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Why [] == [] is false in javascript?

I would like to ask about strange thing, i.e.:

var x = "pl";
var y = ["pl"];
[x] == y; // false - why?
x == y; // true - how ? 
x === y; // false - okay

Can some one explain it?

Thanks in advance.

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marked as duplicate by Ja͢ck, bfavaretto, Harald Scheirich, Soner Gönül, Sofffia Dec 28 '12 at 15:02

This question has been asked before and already has an answer. If those answers do not fully address your question, please ask a new question.

3 Answers 3

up vote 4 down vote accepted

The first one is false because you're comparing two arrays (which are objects) - a comparison which will always be false unless the objects are actually the same object, or if the objects are coerced to a different type of value like in the second comparison.

In the second comparison, y is coerced to be a string value, and then found to be equal to "pl".

For instance, this code:

["pl"] + "foo" → "plfoo"

Incidentally, this is why you should always use === instead of == - it doesn't result in any surprising coercions. That's why the third comparison is false.

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ok then explain this: ["hello", " john"] == "hello, john" // true –  cojack Dec 28 '12 at 13:55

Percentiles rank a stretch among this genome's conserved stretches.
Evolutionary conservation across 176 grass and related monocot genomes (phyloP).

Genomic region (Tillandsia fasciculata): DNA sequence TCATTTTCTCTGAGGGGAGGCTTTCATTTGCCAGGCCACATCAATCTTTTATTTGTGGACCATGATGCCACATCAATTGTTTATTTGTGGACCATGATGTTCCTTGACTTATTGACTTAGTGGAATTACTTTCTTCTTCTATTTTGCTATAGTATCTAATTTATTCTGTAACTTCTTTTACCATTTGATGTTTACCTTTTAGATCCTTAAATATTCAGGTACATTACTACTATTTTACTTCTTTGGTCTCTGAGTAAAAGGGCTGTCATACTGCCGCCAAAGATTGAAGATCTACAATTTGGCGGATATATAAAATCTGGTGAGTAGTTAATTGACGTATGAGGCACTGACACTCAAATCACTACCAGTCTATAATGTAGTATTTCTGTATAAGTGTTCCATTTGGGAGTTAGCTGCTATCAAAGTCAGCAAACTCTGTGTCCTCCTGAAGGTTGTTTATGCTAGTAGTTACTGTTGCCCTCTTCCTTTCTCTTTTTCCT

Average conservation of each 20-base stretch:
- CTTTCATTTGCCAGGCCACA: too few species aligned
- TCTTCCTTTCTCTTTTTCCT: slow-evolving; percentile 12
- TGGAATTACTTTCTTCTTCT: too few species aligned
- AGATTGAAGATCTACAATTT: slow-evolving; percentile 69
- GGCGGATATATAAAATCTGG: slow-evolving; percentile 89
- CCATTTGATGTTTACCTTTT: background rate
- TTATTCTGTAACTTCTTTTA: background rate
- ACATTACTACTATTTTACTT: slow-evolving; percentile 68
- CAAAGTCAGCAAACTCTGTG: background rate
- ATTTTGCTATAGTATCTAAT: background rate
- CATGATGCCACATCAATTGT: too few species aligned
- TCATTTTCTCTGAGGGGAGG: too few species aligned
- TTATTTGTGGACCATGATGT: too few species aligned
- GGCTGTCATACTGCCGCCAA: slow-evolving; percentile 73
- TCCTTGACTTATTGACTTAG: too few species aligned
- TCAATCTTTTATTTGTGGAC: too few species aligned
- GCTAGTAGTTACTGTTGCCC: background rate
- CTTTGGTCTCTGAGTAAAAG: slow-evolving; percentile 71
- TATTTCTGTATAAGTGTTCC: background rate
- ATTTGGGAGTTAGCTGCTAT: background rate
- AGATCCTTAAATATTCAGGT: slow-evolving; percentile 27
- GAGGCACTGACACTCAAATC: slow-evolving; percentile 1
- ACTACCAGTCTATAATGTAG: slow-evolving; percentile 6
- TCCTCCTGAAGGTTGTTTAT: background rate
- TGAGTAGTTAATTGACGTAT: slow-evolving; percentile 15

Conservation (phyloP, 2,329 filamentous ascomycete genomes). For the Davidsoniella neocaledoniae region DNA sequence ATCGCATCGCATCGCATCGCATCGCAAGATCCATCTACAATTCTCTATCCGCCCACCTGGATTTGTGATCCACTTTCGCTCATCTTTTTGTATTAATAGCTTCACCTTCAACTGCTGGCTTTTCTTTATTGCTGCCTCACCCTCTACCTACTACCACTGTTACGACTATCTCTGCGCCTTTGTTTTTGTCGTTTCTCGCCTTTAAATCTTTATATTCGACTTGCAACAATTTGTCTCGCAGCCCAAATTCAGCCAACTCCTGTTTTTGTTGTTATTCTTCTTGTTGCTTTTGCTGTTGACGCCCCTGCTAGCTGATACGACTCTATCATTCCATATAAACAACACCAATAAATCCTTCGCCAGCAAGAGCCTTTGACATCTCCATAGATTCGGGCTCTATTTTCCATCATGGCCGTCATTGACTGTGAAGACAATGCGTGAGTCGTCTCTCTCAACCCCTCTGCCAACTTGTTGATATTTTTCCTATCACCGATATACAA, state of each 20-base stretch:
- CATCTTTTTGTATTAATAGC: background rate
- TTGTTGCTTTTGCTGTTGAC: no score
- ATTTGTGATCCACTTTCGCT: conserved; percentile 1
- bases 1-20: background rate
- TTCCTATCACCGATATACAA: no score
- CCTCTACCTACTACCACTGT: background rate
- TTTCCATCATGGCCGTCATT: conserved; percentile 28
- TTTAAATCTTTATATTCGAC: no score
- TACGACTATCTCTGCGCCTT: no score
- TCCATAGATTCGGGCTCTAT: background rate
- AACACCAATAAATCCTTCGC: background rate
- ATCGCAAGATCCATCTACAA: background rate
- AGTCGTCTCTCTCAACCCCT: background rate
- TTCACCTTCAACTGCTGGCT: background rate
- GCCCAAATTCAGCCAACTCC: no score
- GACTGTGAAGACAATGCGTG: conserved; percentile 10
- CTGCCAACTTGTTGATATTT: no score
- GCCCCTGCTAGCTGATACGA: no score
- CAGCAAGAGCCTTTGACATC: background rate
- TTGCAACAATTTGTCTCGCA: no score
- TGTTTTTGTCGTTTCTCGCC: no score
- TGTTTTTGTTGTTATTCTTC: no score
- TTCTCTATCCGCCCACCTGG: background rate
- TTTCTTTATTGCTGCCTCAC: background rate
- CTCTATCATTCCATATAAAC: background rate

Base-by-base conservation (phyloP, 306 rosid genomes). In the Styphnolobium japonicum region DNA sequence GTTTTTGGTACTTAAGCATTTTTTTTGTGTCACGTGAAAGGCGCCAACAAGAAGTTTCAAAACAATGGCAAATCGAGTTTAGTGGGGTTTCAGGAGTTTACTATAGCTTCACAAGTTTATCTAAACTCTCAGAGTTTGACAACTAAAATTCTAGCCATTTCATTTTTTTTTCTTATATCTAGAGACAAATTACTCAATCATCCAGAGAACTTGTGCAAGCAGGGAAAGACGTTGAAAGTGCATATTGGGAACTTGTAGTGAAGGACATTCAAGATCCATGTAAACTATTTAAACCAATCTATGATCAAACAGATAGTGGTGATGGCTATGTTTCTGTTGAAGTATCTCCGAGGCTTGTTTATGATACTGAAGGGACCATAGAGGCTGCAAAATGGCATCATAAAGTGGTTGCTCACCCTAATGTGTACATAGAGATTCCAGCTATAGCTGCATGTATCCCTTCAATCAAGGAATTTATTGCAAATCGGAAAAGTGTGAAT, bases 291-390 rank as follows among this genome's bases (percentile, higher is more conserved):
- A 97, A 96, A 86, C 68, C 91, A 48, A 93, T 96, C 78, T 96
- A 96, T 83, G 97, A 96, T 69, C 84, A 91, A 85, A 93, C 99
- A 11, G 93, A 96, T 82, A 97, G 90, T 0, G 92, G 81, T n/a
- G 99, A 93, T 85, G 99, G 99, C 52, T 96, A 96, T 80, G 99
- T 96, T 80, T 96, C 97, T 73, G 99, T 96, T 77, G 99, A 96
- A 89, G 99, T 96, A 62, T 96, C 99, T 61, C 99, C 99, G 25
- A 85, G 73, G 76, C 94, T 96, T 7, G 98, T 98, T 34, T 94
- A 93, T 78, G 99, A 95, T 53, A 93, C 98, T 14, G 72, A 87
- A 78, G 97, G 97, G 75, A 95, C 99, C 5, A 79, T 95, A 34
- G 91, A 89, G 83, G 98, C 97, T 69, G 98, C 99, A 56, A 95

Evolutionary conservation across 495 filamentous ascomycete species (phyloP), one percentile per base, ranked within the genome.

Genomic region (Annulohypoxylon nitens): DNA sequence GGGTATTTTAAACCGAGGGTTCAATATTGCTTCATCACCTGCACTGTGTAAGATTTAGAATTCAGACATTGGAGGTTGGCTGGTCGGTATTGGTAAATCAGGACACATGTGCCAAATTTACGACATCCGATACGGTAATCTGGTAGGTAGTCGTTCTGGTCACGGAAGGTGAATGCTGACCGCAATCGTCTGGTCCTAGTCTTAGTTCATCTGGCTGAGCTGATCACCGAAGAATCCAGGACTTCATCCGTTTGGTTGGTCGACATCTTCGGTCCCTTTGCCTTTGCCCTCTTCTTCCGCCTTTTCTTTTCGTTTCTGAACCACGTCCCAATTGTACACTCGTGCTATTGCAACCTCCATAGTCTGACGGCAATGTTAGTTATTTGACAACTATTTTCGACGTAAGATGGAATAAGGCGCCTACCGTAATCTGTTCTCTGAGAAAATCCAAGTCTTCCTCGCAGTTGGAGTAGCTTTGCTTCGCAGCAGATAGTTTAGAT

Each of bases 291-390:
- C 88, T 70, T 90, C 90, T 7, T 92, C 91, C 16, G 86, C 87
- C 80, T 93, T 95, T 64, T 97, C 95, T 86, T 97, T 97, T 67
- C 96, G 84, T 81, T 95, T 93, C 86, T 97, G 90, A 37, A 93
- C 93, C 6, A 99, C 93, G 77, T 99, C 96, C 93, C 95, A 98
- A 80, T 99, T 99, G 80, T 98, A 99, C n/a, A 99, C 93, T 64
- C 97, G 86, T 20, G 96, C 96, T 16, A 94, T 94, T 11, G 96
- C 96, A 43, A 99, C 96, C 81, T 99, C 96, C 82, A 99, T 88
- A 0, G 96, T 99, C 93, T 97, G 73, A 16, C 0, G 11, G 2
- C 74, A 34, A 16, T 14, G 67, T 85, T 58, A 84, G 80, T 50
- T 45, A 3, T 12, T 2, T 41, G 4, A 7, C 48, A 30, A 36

[x] == y does a shallow comparison, and since the two do not refer to the same array, it returns false. –  spinningarrow Dec 28 '12 at 13:55
    
@cojack ['a', 'b', 'c'].toString()'a,b,c' –  jrajav Dec 28 '12 at 13:55

Array to Array (abstract equality comparison)

[x] == y; // false - why?

[x] and y do not refer to the same object. Arrays are objects and the == operator tests that they are the same object, not simply two objects having identical values for all properties. In order to determine object-equality in that way, you'll have to manually enumerate the properties of each object and test each value.

According to The Abstract Equality Comparison Algorithm used by ==:

Return true if x and y refer to the same object. Otherwise, return false.

String to Array (abstract equality comparison)

x == y; // true - how ? oO

y, an array, is coerced into a string because you used == when comparing it to x, a string.

According to The Abstract Equality Comparison Algorithm used by ==:

If Type(x) is either String or Number and Type(y) is Object, return the result of the comparison x == ToPrimitive(y).

String to Array (strict equality comparison)

x === y; // fasle - okey

===, unlike ==, will not coerce y into a string... so, you're comparing a string to an object.

According to The Strict Equality Comparison Algorithm used by ===:

If Type(x) is different from Type(y), return false.

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[x] == y; 

['pl'] == ['p1'] - comparing refs on 2 different arrays in memory

x == y; 

The same as "pl" == ["p1"].toString(). JS convert the second argument to the string because the first one is also string

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